.......Classical Heraldry .......

Arms of the 13th and 14th Centuries (11)
Sir James de Douglas ~ Argent on a chief Azure 3 mullets of the First. (The heart was added to the Douglas arms after his death.)

One of the heroes in the War of Independence, Sir James the Good won a string of battle honours that climaxed with the command of the left wing schiltrom at Bannockburn, but the feat for which he earned immortal fame was battle against the Moors in Spain when, obeying his promise to Robert the Bruce, he flung the casket containing the Bruce’s heart at the foe, and followed to his death.

Sir Thomas de Richmond ~ Gules two gemelles and a chief Or

In the years following Bannockburn King Edward II continued his attempts to harry Scotland and Sir James de Douglas in many places led the defence. At Lintalee in 1317 he forced the English to retreat and in the battle a Yorkshire knight, owner of Burton-Constable, Sir Thomas de Richmond was killed. (Some historians mistakenly identify him as of the Brittany family.)

Sir Andrew de Harcla. Earl of Carlisle ~ Argent a cross Gules, in the 1st quarter a martlet Sable.

The Battle of Boroughbridge (1322), at which the English barons opposing King Edward II were defeated, was won for him by the leadership of Sir Andrew de Harcla whom he then made Earl of Carlisle. Within the year the new Earl was found to be intriguing with the Scots in attempts to arrange a truce without the approval of the King, and he was hanged, drawn and quartered.

Sir Richard de Horseley ~ Azure three horses’ heads erased Argent bridled Gules.

The Horsley family differenced their arms with the tincture of the bridles, one Gules, another Sable, another Or. They fought in the Scottish wars but left little mark on history, leaving the question of why Graham Johnston included their arms in this series. One of the family, Roger, Constable of Berwick when it was taken by Sir James de Douglas in 1318, lost an eye to an arrow.

Hugh le Despencer, Earl of Winchester ~ Quarterly Argent and Gules, in the 2nd and 3rd a fret Or, overall a bend Sable.

The Despencer family were the cause of much grief in the latter part of the reign of Edward II, the younger Despencer being said to have taken the place of the executed Piers de Gaveston in the King’s bed, and both father and son having far too much influence on him. Certainly, their influence was not good for the realm and the interests of England, and both were eventually executed.

Sir William Marmion ~ Vairy Argent and Azure a fess Gules.

After Berwick was taken, the Scots were in the ascendant in the north and flaunted their military power on every occasion. Only at Norham, garrisoned by Sir Thomas de Gray, father of the Sir Thomas Gray who wrote the Scalacronica, was there any action, and during the last eleven years of Edward’s misrule the fighting outside its walls was almost continuous. As to the part of Sir William Marmion we shall let Sir Thomas Gray tell the story.

At which time, at a great feast of lords and ladies in the county of Lincoln, a young page brought a war helmet, with a gilt crest on the same, to William Marmion, knight, with a letter from his lady-love commanding him to go to the most dangerous place in the country. Thereupon it was decided by the knights present that he should go to Norham, as the most dangerous and adventurous place in the country.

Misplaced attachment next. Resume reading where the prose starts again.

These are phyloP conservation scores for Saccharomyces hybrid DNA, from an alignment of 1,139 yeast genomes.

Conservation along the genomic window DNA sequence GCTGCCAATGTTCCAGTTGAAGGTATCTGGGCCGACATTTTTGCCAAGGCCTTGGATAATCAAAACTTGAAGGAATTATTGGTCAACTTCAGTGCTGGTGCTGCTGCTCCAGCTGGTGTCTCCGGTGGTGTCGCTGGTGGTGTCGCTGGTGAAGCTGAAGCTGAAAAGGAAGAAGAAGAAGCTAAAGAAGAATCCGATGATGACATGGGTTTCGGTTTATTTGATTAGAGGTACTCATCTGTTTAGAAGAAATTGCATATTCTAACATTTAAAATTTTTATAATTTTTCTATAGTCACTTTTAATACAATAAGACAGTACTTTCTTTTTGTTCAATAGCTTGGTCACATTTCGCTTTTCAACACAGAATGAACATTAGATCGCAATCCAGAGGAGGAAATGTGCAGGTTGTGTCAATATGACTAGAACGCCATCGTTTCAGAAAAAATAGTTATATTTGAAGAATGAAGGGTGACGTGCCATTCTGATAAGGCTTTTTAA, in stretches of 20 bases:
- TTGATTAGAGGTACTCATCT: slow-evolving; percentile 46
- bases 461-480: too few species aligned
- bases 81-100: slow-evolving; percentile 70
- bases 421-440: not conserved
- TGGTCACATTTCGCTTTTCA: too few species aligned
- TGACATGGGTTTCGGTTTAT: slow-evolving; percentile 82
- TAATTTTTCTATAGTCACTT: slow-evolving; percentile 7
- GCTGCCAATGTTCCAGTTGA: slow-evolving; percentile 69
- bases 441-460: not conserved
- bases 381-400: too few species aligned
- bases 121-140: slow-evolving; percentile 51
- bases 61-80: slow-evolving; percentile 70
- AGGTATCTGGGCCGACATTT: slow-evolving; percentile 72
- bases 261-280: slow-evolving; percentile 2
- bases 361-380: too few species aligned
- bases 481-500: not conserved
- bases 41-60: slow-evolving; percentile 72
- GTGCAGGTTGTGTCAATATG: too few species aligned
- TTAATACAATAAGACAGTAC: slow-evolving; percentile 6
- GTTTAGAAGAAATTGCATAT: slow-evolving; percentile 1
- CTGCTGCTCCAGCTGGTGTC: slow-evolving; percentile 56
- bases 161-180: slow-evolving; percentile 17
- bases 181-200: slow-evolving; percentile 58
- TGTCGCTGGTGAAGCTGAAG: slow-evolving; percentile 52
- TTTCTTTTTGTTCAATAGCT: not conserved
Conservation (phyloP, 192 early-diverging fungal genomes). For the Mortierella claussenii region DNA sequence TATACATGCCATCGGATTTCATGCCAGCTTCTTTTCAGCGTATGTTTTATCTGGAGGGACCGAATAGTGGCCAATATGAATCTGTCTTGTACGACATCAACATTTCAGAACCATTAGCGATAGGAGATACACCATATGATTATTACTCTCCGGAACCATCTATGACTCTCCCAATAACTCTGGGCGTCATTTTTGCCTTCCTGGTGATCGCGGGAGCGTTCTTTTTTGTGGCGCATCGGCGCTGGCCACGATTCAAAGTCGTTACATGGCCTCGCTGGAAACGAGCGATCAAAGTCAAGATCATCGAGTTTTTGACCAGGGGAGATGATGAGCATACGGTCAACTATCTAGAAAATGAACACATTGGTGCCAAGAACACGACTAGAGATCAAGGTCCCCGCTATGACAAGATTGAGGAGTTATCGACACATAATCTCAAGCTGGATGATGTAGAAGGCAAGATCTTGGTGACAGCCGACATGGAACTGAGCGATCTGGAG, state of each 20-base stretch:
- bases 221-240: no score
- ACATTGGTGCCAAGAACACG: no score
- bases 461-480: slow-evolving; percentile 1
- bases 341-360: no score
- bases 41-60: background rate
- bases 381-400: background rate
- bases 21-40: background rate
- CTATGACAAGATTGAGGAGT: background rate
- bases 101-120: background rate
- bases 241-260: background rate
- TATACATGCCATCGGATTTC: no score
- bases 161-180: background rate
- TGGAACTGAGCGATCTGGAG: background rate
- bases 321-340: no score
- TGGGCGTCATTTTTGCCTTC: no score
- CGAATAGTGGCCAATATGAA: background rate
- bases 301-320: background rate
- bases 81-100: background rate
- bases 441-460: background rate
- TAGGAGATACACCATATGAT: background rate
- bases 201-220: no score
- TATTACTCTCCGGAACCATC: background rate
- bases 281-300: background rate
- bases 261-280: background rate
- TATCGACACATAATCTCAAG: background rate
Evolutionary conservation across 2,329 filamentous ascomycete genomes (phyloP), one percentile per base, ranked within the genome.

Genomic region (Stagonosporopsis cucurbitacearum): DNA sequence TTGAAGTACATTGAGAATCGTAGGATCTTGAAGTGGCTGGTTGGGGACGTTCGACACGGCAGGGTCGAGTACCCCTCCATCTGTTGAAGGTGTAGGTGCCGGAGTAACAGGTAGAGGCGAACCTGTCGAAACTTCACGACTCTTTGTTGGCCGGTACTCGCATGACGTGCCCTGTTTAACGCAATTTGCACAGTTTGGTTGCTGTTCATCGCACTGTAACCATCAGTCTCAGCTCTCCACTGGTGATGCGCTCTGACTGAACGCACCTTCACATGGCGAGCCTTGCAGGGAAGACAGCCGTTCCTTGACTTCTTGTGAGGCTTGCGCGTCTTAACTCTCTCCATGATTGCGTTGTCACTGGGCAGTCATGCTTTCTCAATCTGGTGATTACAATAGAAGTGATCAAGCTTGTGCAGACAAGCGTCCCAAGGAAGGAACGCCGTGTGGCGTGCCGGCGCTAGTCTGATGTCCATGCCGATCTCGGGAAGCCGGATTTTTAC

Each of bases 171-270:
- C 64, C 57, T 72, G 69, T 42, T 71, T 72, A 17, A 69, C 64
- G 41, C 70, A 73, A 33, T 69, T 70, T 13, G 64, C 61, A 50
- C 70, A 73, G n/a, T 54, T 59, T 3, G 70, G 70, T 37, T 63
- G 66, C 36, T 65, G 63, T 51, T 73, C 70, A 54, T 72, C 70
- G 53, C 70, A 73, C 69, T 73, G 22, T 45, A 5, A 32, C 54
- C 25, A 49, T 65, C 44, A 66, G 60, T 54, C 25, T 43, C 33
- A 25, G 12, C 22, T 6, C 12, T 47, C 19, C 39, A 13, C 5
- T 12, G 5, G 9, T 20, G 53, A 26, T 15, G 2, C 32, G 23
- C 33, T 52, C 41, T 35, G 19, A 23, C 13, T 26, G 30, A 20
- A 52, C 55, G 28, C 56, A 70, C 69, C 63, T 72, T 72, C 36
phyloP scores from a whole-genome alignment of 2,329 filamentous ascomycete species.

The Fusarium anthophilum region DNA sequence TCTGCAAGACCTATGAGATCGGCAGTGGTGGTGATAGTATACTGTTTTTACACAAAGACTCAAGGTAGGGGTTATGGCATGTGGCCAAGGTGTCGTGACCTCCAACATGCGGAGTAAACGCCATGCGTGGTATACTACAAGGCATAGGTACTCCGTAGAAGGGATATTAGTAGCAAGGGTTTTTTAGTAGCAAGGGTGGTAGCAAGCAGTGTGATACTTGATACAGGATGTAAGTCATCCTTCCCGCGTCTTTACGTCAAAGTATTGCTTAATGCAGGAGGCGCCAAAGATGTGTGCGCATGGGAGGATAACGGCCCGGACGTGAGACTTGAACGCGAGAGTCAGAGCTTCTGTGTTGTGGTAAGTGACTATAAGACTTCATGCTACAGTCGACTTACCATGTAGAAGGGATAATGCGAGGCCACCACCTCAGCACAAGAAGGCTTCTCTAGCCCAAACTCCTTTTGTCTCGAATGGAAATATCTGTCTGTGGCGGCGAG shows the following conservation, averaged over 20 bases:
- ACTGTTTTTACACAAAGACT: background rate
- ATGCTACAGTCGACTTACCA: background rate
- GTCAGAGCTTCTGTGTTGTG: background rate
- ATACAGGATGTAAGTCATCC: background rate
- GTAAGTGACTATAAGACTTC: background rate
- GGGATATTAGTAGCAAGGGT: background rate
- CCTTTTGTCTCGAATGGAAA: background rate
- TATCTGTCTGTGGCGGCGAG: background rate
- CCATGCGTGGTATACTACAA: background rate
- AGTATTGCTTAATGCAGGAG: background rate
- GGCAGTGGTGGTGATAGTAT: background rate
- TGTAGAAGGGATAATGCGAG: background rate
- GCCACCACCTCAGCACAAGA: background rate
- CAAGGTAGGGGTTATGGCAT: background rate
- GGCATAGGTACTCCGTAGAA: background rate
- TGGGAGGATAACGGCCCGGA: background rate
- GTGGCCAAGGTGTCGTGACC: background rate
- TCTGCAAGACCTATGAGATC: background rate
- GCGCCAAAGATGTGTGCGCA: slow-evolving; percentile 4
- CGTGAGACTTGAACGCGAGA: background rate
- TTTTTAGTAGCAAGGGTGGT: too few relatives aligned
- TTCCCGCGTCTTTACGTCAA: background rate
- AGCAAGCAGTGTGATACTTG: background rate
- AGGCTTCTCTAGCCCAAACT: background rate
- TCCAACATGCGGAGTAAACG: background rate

The said William betook himself to Norham, where, within four days of his arrival, Sir Alexander de Mowbray, brother of Sir Philip de Mowbray, at that time Governor of Berwick, came before the castle of Norham with the most spirited chivalry of the Marches of Scotland, and drew up before the castle at the hour of noon with more than eight score men-at-arms. The alarm was given in the castle as they were sitting down to dinner.
Thomas de Gray, the Constable, went with his garrison to his barriers, saw the enemy near drawn up in order of batle, looked behind him , and beheld the said knight, William Marmion, approaching on foot, all glittering with gold and silver, marvellous finely attired, with the helmet on his head. The said Thomas, having been well informed of the reason for his coming to Norham, cried aloud to him ~
“Sir knight, you have come as knight errant to make that helmet famous, and it is more meet that deeds of chivalry be done on horseback than afoot, when that can be managed conveniently. Mount your horse: there are your enemies: set spurs and charge into their midst. May I deny my God if I do not rescue your person, alive or dead, or perish in the attempt!”
The knight mounted a beautiful charger, spurred forward, and charged into the midst of the enemy, who struck him down, wounded him in the face, and dragged him out of the saddle to the ground.

At this moment, up came the said Thomas with all his garrison, with levelled lances, which they drove into the bowels of the horses so that they threw their riders. They repulsed the mounted enemy, raised the fallen knight, remounting him upon his own horse, put the enemy to flight, of whom some were left dead in the fitst encounter, and captured fifty valuable horses. the women of the castle then brought out horses to their men, who mounted and gave chase, slaying those whom they could overtake.



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